Success. What is it? Being a mom to school age kiddos, I find myself defining it through their eyes as an accomplishment, whether it be progress made in school, doing well on a spelling test or hitting a ground ball in baseball. According to Webster’s dictionary, it is defined as, “The accomplishment of an aim or purpose.”
Success has never really been a word or action I’ve pondered; being a school teacher, success could mean a multitude of things. Sometimes it meant surviving the school year with a tough class, gaining respect from students, or not having disgruntled parents approach me during the school year. Success could also mean above average scores on state tests or goals met on IEP’s. I found success as a school teacher to be dependent on others, mainly the students, and not so much about myself and/or what I did to accomplish the above.
This past year, however, I have been chasing the meaning of success like it was my responsibility and/or j.o.b. The root of this obsession was failure. Yes, the one thing many of us try to steer clear from and most of us fear, FAILURE.
Rewind: I left a very secure, reputable career to journey through a world of business and sales – something I had never done before. It was a risk, but I felt I needed to take this leap to spread my wings and prove to myself that I could create my own success. In this new journey, I learned a lot about myself and discovered many positive qualities I never knew existed. This birthed a whole new level of confidence, and I felt I had gained the qualities that could/would create the success (climbing the ladder with financial gain) that I had watched around me.
To make a long story short, that business idea didn’t quite turn out. In fact, it failed. Many people might be shaking their heads in disagreement. Was I successful in the process? Yes. It did, however, come to an end and that is okay. Failing is okay; it doesn’t make me a failure and in fact it became a stepping stone to the next chapter in my journey. Although I can say this with confidence and a smile now, it took awhile to heal and process all that had taken place with failure being the focal point. In all honesty, this entire last year has been an emotional roller coaster. It was a reprogramming of my emotional state, not allowing shame, guilt, fear, or resentment to take residence in my heart. I will spare you the journey, but I will share some of the lowlights, highlights and defining moments.
Being on the other side now has made me realize I haven’t lost any time or traction in my life with this transition. Instead, I have regained perspective on life’s true treasures, felt the peace and comfort of God’s presence, gained wisdom, and discovered the grit it took to get back up and keep moving forward. Don’t get me wrong, it wasn’t all rainbows and sunshine – it was a process of stripping one’s pride in the face of humility. The lowlights were the emotional battles I faced with shame, comparison, and the repeated “should-ing” on myself: “I should have done this. I should have done that.” This emotional battle was consuming and exhausting.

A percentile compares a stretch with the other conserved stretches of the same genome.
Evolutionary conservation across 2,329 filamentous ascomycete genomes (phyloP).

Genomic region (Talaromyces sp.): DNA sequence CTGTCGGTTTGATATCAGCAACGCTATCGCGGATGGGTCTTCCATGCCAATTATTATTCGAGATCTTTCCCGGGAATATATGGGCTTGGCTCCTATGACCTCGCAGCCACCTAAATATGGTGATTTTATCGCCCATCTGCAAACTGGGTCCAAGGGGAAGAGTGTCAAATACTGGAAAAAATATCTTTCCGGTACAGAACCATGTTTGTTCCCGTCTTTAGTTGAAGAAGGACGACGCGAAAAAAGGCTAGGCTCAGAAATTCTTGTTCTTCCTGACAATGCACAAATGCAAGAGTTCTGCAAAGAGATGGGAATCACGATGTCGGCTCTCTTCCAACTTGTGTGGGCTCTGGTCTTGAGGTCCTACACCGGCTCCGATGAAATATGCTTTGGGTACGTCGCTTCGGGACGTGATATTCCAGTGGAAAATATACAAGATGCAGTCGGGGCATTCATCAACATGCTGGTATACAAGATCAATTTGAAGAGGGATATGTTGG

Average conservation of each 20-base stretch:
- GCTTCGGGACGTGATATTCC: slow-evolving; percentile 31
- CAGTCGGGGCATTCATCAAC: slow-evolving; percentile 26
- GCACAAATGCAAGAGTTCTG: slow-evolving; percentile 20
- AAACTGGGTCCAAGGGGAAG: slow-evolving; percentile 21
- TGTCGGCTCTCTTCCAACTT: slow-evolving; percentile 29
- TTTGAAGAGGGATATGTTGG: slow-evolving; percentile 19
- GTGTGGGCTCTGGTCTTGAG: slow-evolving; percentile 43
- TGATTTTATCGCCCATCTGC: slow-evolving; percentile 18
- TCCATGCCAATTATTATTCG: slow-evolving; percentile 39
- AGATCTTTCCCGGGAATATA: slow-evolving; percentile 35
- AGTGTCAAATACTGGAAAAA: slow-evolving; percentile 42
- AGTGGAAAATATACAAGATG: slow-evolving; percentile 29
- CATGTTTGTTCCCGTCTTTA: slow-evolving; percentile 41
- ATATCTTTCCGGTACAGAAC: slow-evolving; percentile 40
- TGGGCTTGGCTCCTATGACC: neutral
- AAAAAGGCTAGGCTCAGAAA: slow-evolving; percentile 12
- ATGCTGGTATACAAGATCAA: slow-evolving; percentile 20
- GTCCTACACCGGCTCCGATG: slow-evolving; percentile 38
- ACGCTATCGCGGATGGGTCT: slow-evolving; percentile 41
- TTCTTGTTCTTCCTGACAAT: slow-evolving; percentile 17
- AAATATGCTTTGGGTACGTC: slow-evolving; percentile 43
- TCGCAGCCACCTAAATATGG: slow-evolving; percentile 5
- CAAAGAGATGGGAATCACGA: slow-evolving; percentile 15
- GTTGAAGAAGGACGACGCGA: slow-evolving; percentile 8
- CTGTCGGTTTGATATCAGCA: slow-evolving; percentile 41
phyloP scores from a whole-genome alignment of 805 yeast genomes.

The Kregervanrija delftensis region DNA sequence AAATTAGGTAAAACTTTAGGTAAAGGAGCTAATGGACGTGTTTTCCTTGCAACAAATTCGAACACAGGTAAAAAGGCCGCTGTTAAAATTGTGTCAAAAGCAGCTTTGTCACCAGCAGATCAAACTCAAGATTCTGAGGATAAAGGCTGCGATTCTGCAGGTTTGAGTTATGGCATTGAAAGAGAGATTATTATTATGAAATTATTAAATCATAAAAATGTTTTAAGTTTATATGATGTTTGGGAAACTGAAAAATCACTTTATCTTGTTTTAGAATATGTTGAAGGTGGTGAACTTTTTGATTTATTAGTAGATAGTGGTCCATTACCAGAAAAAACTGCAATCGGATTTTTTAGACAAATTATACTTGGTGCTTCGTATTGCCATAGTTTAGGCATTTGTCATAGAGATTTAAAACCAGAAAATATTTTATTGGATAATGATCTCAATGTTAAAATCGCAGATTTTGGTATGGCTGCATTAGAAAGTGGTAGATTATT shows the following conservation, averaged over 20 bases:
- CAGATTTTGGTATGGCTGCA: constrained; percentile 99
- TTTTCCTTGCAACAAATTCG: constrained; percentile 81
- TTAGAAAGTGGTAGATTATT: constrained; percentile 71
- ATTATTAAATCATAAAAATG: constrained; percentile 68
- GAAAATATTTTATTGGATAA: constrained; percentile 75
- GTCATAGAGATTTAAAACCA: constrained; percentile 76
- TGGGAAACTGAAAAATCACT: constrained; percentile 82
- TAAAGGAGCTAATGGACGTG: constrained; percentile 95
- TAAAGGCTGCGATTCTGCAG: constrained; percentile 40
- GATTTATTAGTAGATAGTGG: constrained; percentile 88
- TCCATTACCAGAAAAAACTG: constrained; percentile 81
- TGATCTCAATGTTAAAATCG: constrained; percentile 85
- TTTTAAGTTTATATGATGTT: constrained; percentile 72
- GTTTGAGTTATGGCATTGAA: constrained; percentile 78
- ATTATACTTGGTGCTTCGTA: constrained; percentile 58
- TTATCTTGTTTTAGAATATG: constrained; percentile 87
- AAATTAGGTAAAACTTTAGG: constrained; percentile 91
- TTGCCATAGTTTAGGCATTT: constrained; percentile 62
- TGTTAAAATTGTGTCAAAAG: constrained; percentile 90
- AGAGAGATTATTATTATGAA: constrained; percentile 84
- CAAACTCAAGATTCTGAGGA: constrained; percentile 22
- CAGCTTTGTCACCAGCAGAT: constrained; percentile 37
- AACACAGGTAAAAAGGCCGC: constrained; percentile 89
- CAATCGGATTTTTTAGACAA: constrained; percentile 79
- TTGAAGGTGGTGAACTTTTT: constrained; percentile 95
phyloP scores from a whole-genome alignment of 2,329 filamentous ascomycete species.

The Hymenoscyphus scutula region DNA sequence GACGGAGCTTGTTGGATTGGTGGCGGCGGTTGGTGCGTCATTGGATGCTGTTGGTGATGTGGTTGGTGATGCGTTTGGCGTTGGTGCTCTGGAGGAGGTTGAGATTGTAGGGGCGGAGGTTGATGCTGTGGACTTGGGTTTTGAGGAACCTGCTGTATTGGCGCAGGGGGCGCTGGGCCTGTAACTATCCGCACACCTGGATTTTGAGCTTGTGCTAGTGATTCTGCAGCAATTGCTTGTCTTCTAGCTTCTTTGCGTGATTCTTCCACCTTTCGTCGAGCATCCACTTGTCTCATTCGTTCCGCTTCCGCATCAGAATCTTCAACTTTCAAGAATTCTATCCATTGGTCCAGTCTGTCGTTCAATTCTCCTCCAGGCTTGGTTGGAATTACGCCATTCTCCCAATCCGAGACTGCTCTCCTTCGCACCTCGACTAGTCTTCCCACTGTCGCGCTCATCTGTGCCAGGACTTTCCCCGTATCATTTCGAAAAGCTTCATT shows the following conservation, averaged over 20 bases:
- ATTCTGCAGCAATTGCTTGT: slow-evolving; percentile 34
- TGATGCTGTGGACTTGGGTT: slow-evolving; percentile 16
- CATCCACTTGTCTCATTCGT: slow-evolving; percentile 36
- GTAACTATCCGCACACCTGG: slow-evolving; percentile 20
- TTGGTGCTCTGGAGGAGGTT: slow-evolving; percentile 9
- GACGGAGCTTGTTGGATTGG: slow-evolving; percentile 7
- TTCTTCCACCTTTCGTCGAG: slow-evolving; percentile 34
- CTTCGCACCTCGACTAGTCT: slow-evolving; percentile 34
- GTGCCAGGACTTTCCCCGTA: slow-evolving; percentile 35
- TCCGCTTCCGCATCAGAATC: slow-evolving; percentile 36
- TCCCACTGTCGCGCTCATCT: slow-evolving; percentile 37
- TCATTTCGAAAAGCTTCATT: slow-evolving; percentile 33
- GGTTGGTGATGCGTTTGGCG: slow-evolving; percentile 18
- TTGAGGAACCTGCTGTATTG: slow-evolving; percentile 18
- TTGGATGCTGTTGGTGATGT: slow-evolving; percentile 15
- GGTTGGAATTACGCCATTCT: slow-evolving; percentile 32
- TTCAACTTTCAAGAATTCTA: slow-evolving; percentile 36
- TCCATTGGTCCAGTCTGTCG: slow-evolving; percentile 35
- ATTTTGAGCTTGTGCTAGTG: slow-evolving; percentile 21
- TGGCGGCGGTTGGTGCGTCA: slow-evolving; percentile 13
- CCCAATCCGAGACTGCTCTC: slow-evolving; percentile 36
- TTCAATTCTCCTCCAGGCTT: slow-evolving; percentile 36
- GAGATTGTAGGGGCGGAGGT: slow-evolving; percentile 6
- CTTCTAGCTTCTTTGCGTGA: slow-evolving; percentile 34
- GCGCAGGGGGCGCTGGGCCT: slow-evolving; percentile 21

“Humble yourselves before the Lord, and he will lift you up,” James 4:10.
True confession: I am a Christian who tends to pray for others and not so much myself. Instead, I try to figure life out all on my own. The result of trying to figure it all out has left me feeling anxious, overwhelmed, and out of control. How quickly I have forgotten that I am not in control of most things, so I need to let it go and surrender, allowing peace to settle in. Easier said than done. It is a daily decision to surrender, to pray away the anxiousness, and to truly trust in God’s plan for my life. Every day is a choice to choose to be grateful or filled with envy. Each day I can live in the past and “should” on myself or to be reminded of this beautiful scripture in Isaiah 43:18 – 19:
“But forget all that—
it is nothing compared to what I am going to do.
For I am about to do something new.
See, I have already begun! Do you not see it?
I will make a pathway through the wilderness.
I will create rivers in the dry wasteland.”
What I found in this year of transition is that there is in fact another definition to success: “The correct or desired result of an attempt.” I have also learned that we all have different definitions of success in our own personal and professional lives. My personal desire is to live in joy and have peace within. It starts first by living in gratitude, and not focusing on the things I desire, but what I already possess – love, health, family, beautiful friendships, and most importantly my faith. No matter what job or career I have, I am not defined by it. I will BE who I am, DO what I do, and LIVE. I will live my best life by loving, writing, praying, reading, growing, speaking, and being the light for others.
“I have told you all this so that you may have peace in me. Here on earth you will have many trials and sorrows. But take heart, because I have overcome the world.” John 16:33